th (Exhibit D) indicated that there was one truck that was on duty on the area of Route 94 in question between noon and midnight on January 19th and that such crew (consisting of R.L. Rose, supervisor, and G. VanVliet and J. Bilyou, crew members) applied two tons of salt. Counsel then pointed out to Mr. Teliska that the Snow and Ice Control guidelines cautioned against the use of salt in the afternoon "as temperatures will usually fall after sundown and the roads may re-freeze" (Exhibit 3, 22), and also cautioned against the use of salt on lightly traveled roads, because "traffic may only rut the slush [as opposed to whipping it off the road completely on roads with heavy traffic], leaving it to freeze as temperatures drop at night" (id.). The witness agreed with both of these concerns. When asked if he agreed that a slushy condition on a lightly traveled road at 22 degrees would likely lead to the re-freezing of the slush, Mr. Teliska first responded that if there was slush on the road, it would be plowed off, but he then agreed that if it was not plowed off, it would re-freeze.
On cross-examination (by State's counsel), Mr. Teliska stated that he had driven on the portion of Route 94 in question, during the rain, and that he had never seen any drainage, ponding, icing or flooding problems there, and he asserted that D.O.T. records did not reveal any complaint of such conditions there. He testified that when he reported to work at 6:45 p.m. on January 19
th, there were numerous instances of flooding on the State highways in the residency, flooding that was more severe than any he had previously experienced. Examining the Snow and Ice Control Operations Report for January 19th (Exhibit F), Mr. Teliska testified that Mr. Bilyou's crew was on spot ice patrol on Route 94 between Washingtonville and Chester (which encompasses the area in question) between 11 p.m. and 11:35 p.m., during which time one ton of salt was used. He also testified that in the early morning hours of January 20th a crew covered 32 miles of Route 94 doing spot ice treatments and that there had been an ice spot reported on Route 94 near the Alpine Restaurant. This information was gleaned by the witness from a page of the Supervisor's Daily Report for January 20th (Exhibit E), which did not contain any information as to when the report of the ice spot was received or when the spot treatment was made.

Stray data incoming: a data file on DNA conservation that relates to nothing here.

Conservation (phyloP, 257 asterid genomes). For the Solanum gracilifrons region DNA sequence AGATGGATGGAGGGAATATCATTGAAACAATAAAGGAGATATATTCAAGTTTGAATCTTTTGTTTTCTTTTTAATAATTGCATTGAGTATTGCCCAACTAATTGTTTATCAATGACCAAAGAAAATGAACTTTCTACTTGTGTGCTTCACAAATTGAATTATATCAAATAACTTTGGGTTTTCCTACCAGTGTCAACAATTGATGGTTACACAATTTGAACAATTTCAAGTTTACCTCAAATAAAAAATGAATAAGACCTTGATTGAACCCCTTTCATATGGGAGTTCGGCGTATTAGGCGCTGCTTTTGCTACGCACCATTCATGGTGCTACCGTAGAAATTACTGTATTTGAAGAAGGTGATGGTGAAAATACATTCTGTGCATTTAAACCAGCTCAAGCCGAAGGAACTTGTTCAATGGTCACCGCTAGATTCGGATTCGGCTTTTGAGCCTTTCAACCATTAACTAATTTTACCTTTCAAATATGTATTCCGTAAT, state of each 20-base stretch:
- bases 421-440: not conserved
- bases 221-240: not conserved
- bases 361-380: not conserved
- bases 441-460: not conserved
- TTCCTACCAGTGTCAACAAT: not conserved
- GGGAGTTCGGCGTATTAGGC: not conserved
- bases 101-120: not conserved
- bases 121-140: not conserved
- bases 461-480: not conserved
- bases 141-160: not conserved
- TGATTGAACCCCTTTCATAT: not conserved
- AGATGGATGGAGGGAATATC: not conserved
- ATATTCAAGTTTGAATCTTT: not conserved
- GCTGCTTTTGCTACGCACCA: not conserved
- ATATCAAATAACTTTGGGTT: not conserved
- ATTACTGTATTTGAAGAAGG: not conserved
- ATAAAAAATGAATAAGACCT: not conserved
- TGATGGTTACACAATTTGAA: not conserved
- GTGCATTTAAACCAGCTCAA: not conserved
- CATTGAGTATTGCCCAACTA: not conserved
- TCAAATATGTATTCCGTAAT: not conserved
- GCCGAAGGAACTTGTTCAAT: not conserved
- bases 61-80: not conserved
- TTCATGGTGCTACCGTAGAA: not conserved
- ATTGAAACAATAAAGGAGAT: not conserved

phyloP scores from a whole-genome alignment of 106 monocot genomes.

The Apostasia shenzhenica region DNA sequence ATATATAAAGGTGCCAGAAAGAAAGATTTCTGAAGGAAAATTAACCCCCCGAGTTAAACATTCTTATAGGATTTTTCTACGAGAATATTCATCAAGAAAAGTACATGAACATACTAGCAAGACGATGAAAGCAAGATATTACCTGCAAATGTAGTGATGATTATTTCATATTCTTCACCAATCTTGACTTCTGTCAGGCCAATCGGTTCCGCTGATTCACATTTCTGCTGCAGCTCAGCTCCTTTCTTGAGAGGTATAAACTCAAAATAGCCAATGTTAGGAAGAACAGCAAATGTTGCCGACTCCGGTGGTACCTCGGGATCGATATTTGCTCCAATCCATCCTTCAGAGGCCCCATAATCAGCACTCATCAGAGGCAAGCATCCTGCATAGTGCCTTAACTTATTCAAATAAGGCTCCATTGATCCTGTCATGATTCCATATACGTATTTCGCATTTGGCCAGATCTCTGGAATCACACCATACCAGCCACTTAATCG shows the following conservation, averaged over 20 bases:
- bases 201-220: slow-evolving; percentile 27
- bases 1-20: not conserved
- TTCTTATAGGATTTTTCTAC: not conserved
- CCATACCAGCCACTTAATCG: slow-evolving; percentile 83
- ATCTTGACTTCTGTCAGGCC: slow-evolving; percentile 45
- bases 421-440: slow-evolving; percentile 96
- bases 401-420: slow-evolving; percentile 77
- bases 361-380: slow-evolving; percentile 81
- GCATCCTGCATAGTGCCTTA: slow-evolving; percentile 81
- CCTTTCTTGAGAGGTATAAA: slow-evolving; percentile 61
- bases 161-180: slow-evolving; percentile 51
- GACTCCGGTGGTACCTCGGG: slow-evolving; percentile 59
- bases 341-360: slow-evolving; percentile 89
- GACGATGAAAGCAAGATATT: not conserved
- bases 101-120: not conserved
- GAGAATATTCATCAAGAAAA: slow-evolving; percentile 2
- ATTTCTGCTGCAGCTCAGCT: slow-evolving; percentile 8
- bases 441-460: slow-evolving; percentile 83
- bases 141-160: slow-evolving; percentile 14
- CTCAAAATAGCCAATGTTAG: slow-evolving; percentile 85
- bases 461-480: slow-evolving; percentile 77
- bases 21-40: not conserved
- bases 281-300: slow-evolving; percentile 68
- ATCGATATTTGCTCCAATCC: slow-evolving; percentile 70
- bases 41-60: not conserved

Based on the assumption that Mr. Bilyou's crew applied salt to a patch of ice on Route 94 in the Craigville Road area when he was out with his truck between 11 p.m. and 11:35 p.m., Mr. Teliska was asked what effect that would have and he responded that it would "create a brine with the water that was there and prevent it from freezing"
(Vol III, 458). He did not address the issues that claimant's counsel had raised earlier, and that were raised in the Snow and Ice Guidelines, about using salt when temperatures were declining and on areas with low traffic volumes; i.e., the probability that the ice would form slush and then re-freeze.
John Bilyou, a long-time D.O.T. employee engaged in road maintenance and bridge repair, testified that he worked from noon to midnight on January 19
th, four hours longer than his usual shift as the result of the "floods and stuff" (Vol. IX, 1509). He stated that there had been a blizzard earlier in the month and that on January 19th there was approximately two feet of snow piled on the shoulders of the local roads, including Route 94 (he later said that there was probably one to one and one-half feet of snow on Route 94 between Craigville Road and the Alpine Restaurant). Mr. Bilyou received a call while in his truck at about 9:30 p.m. and was told to "take the sand truck and do 208 south and 94" (id., 1511) and that he went back to the shop, loaded the truck and was on the road by 10 or 10:15 p.m. On direct examination, Mr. Bilyou testified that he started sanding Route 94, in Washingtonville, at about 11 p.m., drove to Chester and then back on Route 94 to Washingtonville, checking for icy spots and, when he found one, sanding it. He did not recall noticing a slushy or icy condition on Route 94 near Craigville Road.
On cross-examination, Mr. Bilyou first stated that he had loaded his truck with a half-and-half mixture of salt and sand, but when he was confronted with the Snow and Ice Control Operations Report (Exhibit F), which he signed, which shows a round trip on Route 94 from Washingtonville to Chester and back, from 11 p.m. through 11:35 p.m., and which also shows that he used one ton of salt, and no sand, between 10:00 p.m. and 11:35 p.m., he conceded that he used no sand, only salt, on Route 94 that evening, and that he did not in fact load the truck when he reported to the shop for the run but used a truck that had already been loaded with salt.